Researchers try to find out what happens when you move like Jagger

From Improbable Research:

Consider the video below, with particular focus on any anteroposterior axial gyrations of Mick Jagger’s pelvis.

Many believe, presumably not least Mick himself, that hip-wiggling manoeuvres  are attractive.  But how much, exactly? For the first time, results of a study which empirically investigates (and bears Mick’s name) has been published by a team from the Finnish Centre of Excellence in Interdisciplinary Music Research, Jyväskylä, Finland. Their paper : MOVES LIKE JAGGER: MULTIDIMENSIONAL ATTRACTIVENESS RATINGS OF OPPOSITE-SEX DANCERS (Suomen Musiikintutkijoiden 16. Symposium – The 16th Annual Symposium for Music Scholars in Finland Jyväskylä 21.-23.3.2012) details a set of experiments which not only attempted to quantify the attractiveness of hip-wiggling, [Defined as : The mean absolute angular velocity of the hips around the anteroposterior axis]but also Downforce, Shoulder vs. hip angle, Hip-knee phase, Shoulder-hip ratio, Hip-body ratio, and Body symmetry.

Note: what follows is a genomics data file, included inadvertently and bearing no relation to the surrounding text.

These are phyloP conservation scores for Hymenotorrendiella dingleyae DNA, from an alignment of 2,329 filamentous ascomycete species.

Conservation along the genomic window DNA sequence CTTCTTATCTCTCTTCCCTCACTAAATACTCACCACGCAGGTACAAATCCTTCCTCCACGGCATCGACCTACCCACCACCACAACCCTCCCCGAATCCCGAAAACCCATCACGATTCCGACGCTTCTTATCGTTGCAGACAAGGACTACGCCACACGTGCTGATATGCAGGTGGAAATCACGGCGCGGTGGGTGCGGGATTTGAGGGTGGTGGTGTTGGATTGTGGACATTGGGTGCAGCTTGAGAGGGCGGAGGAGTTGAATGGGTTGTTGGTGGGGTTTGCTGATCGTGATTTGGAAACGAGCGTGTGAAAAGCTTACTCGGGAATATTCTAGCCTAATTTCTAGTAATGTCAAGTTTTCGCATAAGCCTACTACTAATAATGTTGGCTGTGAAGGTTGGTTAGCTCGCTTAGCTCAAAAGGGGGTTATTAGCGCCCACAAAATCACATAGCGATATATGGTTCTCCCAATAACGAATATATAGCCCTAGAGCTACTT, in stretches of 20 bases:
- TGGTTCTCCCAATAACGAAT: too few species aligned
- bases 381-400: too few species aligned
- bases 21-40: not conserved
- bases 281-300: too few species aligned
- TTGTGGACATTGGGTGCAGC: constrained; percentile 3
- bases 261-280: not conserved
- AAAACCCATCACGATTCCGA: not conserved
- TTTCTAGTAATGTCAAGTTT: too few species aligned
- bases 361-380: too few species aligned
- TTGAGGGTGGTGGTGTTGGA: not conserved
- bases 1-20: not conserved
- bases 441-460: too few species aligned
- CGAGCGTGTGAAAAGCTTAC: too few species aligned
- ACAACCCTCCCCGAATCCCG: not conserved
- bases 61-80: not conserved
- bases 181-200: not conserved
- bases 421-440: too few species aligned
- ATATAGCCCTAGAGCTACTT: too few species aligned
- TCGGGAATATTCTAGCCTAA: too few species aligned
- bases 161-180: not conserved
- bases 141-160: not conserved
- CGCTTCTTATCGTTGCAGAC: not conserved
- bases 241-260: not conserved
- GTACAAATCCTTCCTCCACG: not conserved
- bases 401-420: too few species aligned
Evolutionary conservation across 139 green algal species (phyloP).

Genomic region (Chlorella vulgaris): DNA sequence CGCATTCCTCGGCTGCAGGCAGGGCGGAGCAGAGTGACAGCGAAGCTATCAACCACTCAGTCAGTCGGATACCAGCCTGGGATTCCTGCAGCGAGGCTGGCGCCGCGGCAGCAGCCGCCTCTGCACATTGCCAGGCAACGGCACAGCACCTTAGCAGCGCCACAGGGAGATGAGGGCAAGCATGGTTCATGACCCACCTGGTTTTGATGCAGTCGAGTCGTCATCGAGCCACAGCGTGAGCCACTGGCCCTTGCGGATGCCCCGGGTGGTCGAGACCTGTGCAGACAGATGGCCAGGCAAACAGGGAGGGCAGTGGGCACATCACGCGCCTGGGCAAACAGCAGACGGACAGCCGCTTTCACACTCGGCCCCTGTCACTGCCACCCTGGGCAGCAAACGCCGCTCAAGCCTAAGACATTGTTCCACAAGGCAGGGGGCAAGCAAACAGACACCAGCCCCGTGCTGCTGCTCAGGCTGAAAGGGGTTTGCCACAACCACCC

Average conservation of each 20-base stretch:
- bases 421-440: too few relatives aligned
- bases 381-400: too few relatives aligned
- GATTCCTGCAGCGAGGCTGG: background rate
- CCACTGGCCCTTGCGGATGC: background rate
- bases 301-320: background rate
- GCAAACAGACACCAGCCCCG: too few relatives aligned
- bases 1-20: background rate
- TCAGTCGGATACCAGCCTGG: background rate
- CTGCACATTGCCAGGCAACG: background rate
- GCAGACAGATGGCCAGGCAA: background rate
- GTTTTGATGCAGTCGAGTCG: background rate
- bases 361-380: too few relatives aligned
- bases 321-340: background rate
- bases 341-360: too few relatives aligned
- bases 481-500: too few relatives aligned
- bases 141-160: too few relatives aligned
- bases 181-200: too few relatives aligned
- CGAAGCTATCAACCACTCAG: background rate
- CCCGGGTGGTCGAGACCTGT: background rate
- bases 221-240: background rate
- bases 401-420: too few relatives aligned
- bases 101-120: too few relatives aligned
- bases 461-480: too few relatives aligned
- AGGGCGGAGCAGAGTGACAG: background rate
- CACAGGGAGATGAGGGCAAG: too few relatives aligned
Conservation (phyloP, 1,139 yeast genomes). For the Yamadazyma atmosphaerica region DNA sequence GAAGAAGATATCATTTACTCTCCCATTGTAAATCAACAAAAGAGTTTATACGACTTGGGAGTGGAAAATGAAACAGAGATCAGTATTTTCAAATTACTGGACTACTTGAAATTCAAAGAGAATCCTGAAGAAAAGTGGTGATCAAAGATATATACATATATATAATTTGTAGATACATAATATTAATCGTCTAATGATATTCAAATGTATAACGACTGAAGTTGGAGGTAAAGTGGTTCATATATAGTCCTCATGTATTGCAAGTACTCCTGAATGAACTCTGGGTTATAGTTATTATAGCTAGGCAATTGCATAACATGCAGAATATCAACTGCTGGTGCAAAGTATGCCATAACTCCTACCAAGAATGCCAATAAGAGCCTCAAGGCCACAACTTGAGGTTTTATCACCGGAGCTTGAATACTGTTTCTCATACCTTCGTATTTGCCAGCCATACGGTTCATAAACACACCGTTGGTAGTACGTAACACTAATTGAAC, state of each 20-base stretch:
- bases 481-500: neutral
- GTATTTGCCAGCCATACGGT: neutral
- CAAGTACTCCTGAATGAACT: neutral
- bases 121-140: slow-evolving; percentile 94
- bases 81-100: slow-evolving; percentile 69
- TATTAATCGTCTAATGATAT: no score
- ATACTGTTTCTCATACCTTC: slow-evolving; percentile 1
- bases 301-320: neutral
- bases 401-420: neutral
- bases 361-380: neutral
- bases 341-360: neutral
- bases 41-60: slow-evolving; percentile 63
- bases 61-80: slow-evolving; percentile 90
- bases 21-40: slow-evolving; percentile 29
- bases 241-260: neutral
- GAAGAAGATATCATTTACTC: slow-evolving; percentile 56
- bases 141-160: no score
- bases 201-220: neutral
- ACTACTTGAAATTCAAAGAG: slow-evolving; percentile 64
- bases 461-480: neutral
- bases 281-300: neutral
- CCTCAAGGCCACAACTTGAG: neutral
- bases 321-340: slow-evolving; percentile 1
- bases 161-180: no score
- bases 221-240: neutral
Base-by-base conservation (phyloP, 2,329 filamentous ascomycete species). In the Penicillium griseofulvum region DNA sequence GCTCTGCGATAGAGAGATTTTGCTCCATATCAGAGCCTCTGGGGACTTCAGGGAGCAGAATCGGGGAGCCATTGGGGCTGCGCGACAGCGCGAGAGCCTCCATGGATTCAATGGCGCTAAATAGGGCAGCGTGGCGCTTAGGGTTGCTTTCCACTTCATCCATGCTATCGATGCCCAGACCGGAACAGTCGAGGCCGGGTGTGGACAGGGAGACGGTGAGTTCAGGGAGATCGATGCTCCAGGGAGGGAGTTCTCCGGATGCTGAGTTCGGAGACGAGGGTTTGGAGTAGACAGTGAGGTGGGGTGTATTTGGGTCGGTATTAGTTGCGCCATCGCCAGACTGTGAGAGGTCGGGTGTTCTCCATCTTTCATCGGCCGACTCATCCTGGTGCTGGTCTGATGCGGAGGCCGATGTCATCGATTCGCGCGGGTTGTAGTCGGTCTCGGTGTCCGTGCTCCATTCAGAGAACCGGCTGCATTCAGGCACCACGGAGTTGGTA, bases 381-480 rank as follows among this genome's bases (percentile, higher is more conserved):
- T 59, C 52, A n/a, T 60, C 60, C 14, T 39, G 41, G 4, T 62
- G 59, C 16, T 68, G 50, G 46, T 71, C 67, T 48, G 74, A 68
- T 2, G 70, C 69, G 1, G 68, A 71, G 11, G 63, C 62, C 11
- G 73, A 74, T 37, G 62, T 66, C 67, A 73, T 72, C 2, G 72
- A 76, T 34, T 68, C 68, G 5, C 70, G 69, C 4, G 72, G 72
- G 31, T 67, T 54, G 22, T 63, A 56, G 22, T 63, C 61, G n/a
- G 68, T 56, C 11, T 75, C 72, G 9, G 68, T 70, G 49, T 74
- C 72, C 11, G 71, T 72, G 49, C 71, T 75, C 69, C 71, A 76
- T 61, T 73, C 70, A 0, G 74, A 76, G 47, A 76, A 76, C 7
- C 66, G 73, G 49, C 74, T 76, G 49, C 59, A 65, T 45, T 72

“Sixty-two heterosexual adult participants watched 48 short audio-visual point-light animations of eight male and eight female adults dancing individually to Techno, Pop, and Latin music. Participants rated perceived Femininity/Masculinity (as appropriate), Sensuality, Sexiness, Mood, and Interestingness of each dancer.”

The results :

“We found that, for men watching women, Hip-knee phase anglewas positively related to Interestingness and Mood, and that Hip-body ratio was positively related to Sensuality. For women watching men, Downforce was positively related to Sensuality. Other prominent but nonsignificant correlations supported the view that these three features are relevant to ratings of female and male dancers’ attractiveness in general.”

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